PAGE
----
Wednesday, December 7, 2022

British Fighter Jets Fire Dozens Of ASRAAM Missiles That India Has Also Selected For Its Su-30MKIs

The British Royal Air Force (RAF) carried out a major live-fire exercise that involved the largest mass firing of the Advanced Short Range Air-to-Air Missiles (ASRAAMs) from RAF Typhoon and F-35B Lightning II fighter jets against target drones.

The live-fire drill reportedly named the ‘Exercise FOX2 Frenzy’, was held in September over the sea in the Hebrides Air Weapon Ranges off the northwest coast of Scotland and saw a total of 53 ASRAAMs fired over ten days.

Overall, the ranges cover some 44,000 square miles of airspace with unlimited altitude.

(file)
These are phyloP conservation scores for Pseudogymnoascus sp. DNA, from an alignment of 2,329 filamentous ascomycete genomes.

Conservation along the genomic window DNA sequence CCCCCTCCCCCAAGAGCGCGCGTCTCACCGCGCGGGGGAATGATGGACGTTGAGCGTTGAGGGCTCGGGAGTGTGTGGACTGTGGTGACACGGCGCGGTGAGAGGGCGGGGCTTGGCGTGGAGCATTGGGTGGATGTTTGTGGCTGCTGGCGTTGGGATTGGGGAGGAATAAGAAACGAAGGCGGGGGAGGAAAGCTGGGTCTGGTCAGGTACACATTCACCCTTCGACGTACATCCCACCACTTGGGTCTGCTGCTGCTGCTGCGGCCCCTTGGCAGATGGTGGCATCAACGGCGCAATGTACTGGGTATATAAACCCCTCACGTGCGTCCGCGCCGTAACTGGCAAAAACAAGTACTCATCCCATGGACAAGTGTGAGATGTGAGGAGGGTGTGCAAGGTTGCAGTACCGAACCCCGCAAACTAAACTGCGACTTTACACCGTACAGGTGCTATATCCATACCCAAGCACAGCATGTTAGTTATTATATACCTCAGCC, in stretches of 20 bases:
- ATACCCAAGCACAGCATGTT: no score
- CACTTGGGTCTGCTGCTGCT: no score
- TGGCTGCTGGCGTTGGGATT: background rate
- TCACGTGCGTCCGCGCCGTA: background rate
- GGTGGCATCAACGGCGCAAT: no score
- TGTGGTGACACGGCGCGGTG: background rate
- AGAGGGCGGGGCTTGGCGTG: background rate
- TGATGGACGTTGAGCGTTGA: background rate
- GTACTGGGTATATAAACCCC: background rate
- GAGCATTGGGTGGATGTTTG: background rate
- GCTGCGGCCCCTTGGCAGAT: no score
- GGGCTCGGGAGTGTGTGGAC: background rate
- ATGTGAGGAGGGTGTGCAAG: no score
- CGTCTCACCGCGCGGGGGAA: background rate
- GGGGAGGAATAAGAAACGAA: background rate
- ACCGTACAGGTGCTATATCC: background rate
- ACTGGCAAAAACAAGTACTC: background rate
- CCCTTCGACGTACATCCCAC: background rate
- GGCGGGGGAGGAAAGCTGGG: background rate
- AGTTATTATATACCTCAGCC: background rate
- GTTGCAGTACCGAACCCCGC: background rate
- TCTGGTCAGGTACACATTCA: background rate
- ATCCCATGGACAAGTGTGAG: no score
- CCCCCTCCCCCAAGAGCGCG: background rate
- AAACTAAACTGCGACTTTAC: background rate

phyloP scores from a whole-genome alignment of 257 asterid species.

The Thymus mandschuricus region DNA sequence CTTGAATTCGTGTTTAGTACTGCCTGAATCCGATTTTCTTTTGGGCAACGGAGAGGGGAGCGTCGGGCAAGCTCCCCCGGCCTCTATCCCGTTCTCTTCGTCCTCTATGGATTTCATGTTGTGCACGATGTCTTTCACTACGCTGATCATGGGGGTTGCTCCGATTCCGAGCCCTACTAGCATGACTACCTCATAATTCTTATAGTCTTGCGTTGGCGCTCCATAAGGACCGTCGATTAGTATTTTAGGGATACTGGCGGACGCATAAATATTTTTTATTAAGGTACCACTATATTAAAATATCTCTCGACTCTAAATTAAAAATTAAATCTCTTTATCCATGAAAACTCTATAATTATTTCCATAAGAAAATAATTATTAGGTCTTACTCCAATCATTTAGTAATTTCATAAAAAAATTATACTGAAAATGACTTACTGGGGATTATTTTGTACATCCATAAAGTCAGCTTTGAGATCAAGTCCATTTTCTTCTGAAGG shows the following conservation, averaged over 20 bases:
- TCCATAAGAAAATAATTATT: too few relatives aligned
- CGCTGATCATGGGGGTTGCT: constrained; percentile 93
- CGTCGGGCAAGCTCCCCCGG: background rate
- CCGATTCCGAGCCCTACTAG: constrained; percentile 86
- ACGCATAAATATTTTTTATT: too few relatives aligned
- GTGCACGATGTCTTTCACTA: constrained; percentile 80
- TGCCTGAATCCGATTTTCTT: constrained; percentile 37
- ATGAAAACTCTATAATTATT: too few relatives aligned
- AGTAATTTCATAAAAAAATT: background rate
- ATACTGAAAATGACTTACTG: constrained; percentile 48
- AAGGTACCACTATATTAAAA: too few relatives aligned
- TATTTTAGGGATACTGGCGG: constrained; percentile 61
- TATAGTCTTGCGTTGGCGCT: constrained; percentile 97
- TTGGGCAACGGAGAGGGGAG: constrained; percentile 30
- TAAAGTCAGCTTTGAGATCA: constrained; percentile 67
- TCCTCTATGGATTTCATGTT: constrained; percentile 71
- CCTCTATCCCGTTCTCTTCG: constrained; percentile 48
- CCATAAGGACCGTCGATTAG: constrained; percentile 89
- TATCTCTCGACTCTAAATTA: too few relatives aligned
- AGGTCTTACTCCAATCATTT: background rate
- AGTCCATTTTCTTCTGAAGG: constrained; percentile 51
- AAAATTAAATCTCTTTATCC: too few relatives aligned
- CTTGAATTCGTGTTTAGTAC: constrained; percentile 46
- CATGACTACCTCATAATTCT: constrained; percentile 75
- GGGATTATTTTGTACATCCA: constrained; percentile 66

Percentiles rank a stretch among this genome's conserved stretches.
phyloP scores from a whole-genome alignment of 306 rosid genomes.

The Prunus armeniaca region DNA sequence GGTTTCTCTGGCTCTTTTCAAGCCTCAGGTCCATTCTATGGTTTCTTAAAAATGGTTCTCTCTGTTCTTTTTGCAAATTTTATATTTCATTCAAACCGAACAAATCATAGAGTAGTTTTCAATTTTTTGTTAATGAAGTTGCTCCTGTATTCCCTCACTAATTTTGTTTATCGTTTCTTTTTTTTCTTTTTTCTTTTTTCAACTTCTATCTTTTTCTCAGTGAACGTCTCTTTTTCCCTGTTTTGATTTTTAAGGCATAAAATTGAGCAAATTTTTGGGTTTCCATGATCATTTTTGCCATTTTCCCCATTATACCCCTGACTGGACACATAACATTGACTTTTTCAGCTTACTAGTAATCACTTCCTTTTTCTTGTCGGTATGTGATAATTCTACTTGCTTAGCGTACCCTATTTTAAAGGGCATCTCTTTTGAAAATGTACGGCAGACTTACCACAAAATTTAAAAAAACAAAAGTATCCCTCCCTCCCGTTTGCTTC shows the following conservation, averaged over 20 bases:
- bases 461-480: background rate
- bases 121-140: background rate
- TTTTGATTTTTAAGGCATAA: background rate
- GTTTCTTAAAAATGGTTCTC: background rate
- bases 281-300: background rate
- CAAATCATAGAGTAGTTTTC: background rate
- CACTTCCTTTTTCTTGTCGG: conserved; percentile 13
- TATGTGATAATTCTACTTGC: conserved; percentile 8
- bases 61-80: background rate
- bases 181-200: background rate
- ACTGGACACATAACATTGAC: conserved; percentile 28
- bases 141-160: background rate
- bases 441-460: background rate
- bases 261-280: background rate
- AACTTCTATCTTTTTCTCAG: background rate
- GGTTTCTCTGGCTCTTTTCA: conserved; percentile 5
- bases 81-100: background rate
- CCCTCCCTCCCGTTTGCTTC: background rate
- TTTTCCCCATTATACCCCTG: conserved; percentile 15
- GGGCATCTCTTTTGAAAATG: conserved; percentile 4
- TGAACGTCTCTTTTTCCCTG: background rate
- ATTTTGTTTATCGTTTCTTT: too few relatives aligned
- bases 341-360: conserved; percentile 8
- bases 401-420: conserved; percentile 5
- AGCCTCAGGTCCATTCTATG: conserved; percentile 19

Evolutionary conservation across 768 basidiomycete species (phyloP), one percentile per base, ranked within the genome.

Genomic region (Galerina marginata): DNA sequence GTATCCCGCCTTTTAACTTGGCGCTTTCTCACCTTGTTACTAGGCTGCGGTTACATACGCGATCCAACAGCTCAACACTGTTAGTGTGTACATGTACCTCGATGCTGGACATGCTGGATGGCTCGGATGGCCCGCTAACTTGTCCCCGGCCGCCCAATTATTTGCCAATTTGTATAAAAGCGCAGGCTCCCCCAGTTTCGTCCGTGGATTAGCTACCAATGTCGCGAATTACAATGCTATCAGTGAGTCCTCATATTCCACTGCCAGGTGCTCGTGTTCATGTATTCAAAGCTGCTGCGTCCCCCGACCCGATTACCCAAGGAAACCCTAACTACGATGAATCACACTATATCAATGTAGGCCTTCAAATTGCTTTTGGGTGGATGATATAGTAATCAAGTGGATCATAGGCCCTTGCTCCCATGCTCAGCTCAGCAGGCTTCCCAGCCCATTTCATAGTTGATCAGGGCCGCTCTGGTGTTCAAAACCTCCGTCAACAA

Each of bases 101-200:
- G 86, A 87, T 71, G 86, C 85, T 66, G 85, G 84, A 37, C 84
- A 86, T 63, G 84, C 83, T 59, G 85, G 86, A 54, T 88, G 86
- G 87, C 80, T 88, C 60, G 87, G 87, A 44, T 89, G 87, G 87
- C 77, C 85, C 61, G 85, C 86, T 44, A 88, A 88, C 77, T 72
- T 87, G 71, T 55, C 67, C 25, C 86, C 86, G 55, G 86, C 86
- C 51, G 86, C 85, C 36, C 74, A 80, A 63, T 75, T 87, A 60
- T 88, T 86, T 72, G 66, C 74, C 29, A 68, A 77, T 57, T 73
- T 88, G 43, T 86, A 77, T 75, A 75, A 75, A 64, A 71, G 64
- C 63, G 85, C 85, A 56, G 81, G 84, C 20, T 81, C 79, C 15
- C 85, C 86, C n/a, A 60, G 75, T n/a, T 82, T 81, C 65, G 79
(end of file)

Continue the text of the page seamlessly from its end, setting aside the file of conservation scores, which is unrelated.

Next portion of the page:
Pilots from multiple RAF squadrons took part in the exercise, flying an undisclosed number of Eurofighter Typhoons and F-35B fifth-generation fighters.

Typhoon pilots came from the four squadrons of the RAF Lossiemouth, namely the No. 1 (F), No. II (AC), No. 6, and No. IX (B), and from the No. 3 (F) Squadron and No. 41 Test & Evaluation Squadron at RAF Coningsby. While the F-35B were from No. 207 and No. 617 Squadrons based at RAF Marham.

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RAF Typhoons & F-35B conducting air patrols over Eastern Europe, March 2022 (Twitter)

Notably, the RAF Typhoons from the No. 41 Test & Evaluation Squadron had participated in a live-fire exercise with the US military that was held in September off the Scottish coast, which saw a decommissioned US Navy warship sunk by a variety of weapons, marking the first time an RAF Typhoon fired live munitions onto a warship used as a maritime target.